— Doc Eifgrig
Cognitive psychologists have named the way we learn “chunking”.
When you want to internalize and understand a new concept with multiple moving parts you break it into pieces, or “chunks.”
Most research shows we can handle about four or five chunks.
In your head, you juggle these concepts around while you think about a problem. Eventually those chunks fuse into a single idea that you understand. Now you can layer that singular “chunk” with others to form a deeper and more rewarding concept.
Now you can act in a way that feels like you’re not even thinking about it, even though you may be applying a complicated thought process.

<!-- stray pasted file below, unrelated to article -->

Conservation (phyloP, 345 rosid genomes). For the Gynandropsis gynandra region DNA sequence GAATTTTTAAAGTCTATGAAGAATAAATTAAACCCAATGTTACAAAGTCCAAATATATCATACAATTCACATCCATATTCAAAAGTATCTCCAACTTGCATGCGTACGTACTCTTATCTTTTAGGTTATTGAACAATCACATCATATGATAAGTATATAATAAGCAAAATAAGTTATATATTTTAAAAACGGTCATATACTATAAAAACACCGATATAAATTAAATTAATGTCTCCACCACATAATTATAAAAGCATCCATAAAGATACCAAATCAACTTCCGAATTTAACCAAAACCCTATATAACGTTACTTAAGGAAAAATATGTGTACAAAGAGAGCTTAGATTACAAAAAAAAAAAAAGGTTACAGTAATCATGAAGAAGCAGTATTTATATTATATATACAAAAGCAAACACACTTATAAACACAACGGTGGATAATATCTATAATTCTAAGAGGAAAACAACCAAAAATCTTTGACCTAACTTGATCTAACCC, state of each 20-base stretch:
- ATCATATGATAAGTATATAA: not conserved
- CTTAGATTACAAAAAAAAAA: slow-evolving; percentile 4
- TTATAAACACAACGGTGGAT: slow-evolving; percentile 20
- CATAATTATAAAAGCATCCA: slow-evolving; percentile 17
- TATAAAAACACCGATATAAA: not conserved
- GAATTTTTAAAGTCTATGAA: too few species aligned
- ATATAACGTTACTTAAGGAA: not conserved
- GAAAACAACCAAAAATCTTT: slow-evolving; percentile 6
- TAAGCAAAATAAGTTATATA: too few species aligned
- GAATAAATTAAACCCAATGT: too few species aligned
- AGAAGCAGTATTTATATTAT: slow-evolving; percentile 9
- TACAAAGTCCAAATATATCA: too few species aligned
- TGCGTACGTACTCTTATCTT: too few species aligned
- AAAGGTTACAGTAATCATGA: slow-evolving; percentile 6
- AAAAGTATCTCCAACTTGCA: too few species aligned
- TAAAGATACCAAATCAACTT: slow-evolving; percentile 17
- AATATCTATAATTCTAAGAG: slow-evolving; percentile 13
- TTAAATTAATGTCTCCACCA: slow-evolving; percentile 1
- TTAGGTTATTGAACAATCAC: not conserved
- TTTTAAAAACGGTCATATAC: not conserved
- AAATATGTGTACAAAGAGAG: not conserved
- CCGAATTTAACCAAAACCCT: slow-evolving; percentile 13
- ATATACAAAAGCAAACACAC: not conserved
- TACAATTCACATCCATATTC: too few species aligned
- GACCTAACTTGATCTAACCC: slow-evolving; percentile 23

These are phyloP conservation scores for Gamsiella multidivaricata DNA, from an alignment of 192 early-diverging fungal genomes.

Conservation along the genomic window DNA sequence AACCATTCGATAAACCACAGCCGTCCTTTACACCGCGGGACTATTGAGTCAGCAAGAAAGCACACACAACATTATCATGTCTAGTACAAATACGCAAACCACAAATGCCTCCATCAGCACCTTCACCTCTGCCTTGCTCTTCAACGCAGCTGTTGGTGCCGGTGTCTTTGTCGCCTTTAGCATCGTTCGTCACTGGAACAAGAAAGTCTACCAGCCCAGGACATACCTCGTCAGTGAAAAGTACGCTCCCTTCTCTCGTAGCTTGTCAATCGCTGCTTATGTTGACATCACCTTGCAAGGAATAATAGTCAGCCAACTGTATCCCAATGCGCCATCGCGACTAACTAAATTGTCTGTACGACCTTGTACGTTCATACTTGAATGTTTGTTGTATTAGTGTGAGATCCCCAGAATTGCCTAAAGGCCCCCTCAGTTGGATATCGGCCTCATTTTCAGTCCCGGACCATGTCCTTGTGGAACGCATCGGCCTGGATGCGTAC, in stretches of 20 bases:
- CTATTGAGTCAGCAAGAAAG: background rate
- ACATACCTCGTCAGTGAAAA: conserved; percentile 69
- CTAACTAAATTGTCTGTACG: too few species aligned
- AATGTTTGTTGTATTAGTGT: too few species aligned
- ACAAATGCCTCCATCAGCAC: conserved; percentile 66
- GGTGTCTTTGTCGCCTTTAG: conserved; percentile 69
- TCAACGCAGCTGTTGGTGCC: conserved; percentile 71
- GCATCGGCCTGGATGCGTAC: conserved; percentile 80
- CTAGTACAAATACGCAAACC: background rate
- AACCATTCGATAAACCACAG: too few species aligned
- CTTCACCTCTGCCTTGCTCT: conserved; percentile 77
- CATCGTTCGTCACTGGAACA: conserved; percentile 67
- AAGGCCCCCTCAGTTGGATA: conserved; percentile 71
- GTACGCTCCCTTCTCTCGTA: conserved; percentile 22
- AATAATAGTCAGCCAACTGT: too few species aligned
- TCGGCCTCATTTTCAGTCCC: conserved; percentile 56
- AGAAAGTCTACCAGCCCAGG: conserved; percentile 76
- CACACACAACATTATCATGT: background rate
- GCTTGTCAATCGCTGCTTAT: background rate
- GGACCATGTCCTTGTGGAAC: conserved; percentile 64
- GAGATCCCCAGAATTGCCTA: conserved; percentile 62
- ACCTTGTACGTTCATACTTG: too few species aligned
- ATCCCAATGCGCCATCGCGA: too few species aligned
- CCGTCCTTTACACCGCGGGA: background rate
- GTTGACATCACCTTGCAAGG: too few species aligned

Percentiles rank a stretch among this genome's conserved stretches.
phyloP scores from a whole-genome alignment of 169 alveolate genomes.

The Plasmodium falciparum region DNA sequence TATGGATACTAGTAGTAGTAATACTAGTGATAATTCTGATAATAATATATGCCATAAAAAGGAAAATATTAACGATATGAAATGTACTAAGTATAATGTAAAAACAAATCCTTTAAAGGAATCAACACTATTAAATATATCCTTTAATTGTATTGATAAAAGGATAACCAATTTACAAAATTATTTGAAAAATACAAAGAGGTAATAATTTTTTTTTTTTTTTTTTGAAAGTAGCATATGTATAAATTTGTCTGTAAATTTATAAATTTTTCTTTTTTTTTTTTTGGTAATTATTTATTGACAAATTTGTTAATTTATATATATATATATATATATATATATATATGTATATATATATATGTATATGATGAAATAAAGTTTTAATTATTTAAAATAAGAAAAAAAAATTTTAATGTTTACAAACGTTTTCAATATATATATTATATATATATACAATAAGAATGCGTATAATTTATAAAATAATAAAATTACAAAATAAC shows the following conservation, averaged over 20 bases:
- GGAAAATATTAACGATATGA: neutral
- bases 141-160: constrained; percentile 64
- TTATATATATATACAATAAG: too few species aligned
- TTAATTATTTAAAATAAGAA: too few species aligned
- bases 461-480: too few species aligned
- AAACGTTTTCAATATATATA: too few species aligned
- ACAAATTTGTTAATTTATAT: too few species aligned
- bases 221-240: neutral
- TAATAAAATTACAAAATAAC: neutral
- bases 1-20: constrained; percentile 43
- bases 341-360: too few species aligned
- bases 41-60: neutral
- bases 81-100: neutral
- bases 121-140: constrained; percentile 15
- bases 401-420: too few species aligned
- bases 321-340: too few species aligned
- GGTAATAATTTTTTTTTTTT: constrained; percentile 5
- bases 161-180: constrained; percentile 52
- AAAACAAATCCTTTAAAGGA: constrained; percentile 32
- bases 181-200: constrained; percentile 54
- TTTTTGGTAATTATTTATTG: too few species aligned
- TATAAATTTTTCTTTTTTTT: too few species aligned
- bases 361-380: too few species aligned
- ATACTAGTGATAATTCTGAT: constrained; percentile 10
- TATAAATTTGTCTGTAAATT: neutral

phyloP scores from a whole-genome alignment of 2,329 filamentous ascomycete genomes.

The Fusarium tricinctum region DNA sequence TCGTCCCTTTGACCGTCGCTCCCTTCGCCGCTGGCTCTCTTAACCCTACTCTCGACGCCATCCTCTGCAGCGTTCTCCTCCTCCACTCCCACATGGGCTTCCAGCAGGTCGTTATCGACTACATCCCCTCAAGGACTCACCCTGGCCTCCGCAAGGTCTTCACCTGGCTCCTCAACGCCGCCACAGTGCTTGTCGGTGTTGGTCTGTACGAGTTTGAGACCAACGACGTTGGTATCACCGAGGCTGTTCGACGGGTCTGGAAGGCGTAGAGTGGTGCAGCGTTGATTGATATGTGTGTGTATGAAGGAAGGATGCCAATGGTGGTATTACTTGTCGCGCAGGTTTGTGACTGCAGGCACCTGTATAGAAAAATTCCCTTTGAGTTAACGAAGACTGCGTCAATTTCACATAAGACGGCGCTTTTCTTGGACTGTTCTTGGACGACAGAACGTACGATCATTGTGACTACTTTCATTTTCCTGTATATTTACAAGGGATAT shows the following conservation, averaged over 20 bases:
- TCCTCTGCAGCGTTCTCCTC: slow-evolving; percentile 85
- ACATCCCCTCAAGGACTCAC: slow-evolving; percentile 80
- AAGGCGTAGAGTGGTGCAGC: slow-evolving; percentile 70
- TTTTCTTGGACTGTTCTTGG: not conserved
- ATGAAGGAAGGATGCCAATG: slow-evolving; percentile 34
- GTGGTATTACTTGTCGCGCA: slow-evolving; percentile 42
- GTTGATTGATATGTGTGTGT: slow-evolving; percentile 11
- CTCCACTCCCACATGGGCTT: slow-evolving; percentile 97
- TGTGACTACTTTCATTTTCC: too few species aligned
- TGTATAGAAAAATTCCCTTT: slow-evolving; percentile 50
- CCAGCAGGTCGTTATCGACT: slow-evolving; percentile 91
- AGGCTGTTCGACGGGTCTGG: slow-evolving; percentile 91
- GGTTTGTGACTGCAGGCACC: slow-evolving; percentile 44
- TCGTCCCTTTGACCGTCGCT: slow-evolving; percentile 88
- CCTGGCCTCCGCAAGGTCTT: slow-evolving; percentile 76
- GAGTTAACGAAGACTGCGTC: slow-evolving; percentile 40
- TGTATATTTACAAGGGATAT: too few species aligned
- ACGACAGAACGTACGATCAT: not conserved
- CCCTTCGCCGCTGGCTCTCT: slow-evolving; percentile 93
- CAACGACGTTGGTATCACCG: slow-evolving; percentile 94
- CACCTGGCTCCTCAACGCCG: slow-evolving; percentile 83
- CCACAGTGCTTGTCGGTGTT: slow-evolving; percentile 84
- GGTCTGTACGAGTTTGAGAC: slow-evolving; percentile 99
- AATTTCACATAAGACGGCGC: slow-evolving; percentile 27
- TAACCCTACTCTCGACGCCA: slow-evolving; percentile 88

Here’s an example that resonates with me. When you’re first learning to drive, you have to run through a checklist to back your car out of the driveway:
• Start the car.
• Put on your seatbelt.
• Check the rearview.
• Put the car in reverse.
• Start slowly.
• Turn the wheel.
And so on.
For your first few times, you think about every one of those steps. You keep the radio off or pause your conversation with your passenger while you focus on the task at hand.
Eventually though, this all becomes one thought to you: The six-step checklist blurs into a single concept: “Pull out of the driveway.” You can perform this multistep task, process multiple sensory inputs, and pilot a 3,000-pound vehicle out onto the road. Even if you’re in an unfamiliar place or in a hurry, it all happens automatically.”